Another unknown: Will corporate America begin pushing harder next year to bring staffers back into the office? If the workplace is less WFH friendly next year, that could translate into fewer buyers in both second home markets (like the Hamptons) and in the exurbs. That concern is shared by Frank Martell, CEO of CoreLogic, who wrote in the real estate data firm’s latest forecast that “as we head into 2022, we expect some moderation in the current pattern of flight away from urban cores as the pandemic wanes.”

Fortune US Price Growth Mortgage Bankers Forecast

But there is one outlook that is relatively bearish on price growth.

The Mortgage Bankers Association, an industry trade group, is predicting that the median price of existing homes will decrease by 2.5% between the fourth quarter of 2021 and the fourth quarter of 2022. When you look closely at its model, it’s easy to see why: The Mortgage Bankers Association is forecasting that the average 30-year fixed mortgage rate will hit 4% by the end of 2022. Over the course of 30 years, that’d add an additional $90,000 in cost to a $500,000 fixed rate mortgage That said, even if the Mortgage Bankers Association’s price drop comes to fruition, it’d hardly be a housing crash. In fact, in that scenario, U.S. home prices would still be up over 20% from pre-pandemic levels.

Source:  FORTUNE Magazine | 11.29.21  | By Lance Lambert

Is it a good idea to list your home during the holidays?

The holiday season is typically not peak listing time for real estate. But the current situation, namely a super-low supply of homes coupled with great demand, is not typical. Usually, there are fewer buyers than, say, in May or June, meaning that homes tend to take longer to sell during the holidays. So sellers often wait to list until spring. But this year is one like no other.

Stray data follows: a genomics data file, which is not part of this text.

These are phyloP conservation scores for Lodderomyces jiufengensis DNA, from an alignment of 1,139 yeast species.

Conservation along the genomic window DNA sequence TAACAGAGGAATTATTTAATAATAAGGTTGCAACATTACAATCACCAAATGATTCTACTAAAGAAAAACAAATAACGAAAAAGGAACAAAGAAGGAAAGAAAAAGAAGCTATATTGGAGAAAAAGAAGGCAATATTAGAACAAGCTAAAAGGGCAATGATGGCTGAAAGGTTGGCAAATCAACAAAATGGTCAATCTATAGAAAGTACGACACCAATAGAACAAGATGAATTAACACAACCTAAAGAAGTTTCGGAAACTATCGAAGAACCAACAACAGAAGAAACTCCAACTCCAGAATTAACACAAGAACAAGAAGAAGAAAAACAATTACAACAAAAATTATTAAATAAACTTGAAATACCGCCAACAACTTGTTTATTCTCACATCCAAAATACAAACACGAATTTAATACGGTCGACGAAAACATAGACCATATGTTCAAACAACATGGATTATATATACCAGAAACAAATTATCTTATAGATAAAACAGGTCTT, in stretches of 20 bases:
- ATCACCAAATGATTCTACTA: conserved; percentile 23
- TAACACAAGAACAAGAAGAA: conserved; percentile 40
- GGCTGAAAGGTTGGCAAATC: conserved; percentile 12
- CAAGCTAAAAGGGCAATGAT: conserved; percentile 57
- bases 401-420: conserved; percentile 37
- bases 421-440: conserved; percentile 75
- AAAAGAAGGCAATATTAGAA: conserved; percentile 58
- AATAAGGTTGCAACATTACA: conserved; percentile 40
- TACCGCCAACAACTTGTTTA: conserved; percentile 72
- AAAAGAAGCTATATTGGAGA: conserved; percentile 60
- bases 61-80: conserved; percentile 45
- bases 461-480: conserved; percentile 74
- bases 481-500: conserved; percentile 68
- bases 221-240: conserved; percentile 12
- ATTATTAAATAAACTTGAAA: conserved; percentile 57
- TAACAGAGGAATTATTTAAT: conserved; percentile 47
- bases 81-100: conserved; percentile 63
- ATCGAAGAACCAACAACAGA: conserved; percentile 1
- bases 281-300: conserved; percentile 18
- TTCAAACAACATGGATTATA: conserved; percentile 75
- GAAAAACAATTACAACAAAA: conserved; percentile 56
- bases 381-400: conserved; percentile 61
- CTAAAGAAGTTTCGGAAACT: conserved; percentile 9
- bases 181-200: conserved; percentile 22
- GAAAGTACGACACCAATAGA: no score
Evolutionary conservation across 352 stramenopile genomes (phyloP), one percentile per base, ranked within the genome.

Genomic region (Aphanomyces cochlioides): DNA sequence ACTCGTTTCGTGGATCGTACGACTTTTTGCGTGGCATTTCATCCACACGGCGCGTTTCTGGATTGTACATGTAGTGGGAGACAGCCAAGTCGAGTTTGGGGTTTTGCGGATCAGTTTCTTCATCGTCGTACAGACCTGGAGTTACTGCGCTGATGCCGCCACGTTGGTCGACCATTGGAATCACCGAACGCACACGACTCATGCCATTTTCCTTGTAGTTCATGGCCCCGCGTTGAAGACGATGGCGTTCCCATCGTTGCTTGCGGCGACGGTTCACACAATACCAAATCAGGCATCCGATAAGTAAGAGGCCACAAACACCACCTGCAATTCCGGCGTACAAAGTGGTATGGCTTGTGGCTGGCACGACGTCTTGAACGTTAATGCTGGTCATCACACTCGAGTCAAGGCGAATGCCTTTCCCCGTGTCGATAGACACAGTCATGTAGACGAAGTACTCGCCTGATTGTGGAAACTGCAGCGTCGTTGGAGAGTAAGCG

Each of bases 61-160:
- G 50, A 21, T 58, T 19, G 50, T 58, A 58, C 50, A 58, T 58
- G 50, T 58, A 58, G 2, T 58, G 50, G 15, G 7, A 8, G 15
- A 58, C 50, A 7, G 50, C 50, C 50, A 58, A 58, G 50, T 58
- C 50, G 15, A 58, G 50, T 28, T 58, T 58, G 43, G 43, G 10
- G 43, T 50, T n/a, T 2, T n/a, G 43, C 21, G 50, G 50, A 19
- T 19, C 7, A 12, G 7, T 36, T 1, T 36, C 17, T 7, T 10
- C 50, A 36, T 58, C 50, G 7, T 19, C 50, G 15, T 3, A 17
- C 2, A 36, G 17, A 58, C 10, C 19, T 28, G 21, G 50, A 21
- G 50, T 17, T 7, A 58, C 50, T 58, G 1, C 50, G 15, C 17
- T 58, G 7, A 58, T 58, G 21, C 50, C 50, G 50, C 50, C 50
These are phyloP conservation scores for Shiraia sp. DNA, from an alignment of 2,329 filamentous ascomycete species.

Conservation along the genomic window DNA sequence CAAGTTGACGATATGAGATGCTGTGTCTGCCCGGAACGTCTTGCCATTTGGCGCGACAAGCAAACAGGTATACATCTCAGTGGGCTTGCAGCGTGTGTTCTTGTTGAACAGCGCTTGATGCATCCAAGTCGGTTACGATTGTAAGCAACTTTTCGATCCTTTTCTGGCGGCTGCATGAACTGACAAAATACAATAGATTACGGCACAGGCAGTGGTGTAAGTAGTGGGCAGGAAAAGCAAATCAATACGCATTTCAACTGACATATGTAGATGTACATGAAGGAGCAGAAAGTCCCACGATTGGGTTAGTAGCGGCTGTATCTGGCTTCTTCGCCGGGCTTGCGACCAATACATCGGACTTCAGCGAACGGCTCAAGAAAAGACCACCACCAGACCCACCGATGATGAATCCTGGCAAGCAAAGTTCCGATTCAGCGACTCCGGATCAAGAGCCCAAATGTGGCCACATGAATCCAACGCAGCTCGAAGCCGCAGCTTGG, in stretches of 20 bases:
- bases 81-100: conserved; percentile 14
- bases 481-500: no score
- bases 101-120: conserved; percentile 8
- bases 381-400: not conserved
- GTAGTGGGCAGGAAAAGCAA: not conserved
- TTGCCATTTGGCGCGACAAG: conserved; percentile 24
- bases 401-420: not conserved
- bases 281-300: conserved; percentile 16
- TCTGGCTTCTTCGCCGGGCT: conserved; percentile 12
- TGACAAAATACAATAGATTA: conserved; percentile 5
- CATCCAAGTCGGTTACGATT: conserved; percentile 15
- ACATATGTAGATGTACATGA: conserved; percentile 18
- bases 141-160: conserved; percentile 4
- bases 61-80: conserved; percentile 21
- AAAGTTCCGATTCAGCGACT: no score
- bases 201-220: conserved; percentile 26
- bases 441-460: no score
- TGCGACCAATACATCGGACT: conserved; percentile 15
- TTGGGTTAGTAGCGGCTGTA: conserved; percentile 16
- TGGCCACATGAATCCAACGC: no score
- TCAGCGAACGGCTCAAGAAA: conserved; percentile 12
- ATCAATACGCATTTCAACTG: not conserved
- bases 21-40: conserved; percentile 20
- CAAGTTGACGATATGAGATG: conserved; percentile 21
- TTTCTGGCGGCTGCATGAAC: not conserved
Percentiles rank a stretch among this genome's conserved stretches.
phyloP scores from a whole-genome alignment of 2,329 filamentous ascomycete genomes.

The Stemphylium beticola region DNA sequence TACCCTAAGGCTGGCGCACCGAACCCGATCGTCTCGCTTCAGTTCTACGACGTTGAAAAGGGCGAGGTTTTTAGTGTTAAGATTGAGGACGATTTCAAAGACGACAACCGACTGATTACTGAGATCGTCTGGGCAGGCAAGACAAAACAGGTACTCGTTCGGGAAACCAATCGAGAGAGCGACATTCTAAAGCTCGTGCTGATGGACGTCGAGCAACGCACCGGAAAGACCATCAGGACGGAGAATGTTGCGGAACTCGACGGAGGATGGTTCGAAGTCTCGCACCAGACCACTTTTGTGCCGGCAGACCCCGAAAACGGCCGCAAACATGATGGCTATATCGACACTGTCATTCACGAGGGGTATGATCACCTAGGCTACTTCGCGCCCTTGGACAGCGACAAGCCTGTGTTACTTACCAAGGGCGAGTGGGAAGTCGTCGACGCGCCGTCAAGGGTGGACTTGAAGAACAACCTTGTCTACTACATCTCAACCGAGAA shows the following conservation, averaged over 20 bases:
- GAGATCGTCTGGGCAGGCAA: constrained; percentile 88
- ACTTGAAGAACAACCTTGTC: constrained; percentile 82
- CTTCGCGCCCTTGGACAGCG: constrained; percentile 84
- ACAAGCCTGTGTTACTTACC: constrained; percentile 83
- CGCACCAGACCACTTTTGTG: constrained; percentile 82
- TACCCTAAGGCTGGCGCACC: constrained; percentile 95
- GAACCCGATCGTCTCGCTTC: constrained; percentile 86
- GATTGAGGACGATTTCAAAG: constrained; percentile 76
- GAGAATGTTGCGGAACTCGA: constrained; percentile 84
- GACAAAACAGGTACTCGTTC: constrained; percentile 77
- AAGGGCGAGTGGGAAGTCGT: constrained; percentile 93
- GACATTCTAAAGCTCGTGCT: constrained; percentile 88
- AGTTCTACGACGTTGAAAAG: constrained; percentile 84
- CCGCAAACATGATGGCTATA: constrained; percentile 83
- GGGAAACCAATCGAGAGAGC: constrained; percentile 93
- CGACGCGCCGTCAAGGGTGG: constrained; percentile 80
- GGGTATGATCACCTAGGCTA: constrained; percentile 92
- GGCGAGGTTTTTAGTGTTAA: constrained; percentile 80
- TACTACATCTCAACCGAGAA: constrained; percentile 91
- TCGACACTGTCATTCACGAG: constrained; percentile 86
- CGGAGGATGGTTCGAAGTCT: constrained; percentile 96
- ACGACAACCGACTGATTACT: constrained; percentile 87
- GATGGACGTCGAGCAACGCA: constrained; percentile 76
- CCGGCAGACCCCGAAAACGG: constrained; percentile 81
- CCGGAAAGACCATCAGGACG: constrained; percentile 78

Holiday Listing

It might be time to list your home this holiday season. Here are four reasons why.

1. A low supply of homes

Usually there are fewer homes for sale during the winter months anyway, but in our current market, inventory is already at historic lows. So homeowners who want or need to sell during the 2021 holiday season probably won’t have too much competition, which puts them in the driver’s seat.

2. Homebuyers are more serious

Although there are also typically fewer buyers during the holidays, it’s still very much a seller’s market right now. And of the buyers who are looking during the holiday season, many are serious about making an offer and not just looking, particularly those who’ve been trying to purchase for months and have lost out in the bidding wars that often break out when new properties come on the market.

Buying a home unmarried?

Buying a home unmarried? What to know before signing the deed

Buying Home Unmarried Donna Chabrier Realtor

There’s a growing number of unmarried couples buying homes together, and without proper planning the move may create future problems.

Indeed, 9% of home buyers were unmarried in 2020, according to the National Association of Realtors. While younger millennials, ages 22 to 30 years old, represent 20% of unmarried purchasers, acquiring property as partners is a cross-generational trend.

“It’s happening across the board, and everybody needs to be careful,” said Sheryl Dennis, estate planning attorney at law firm Fields and Dennis LLP in Wellesley, Massachusetts.

That’s because co-buyers have fewer protections and may face legal issues if the relationship sours or one partner dies unexpectedly, experts say.

Applying for a mortgage

For most buyers, financing is the cornerstone of purchasing a home, and the process is more complicated for unmarried couples.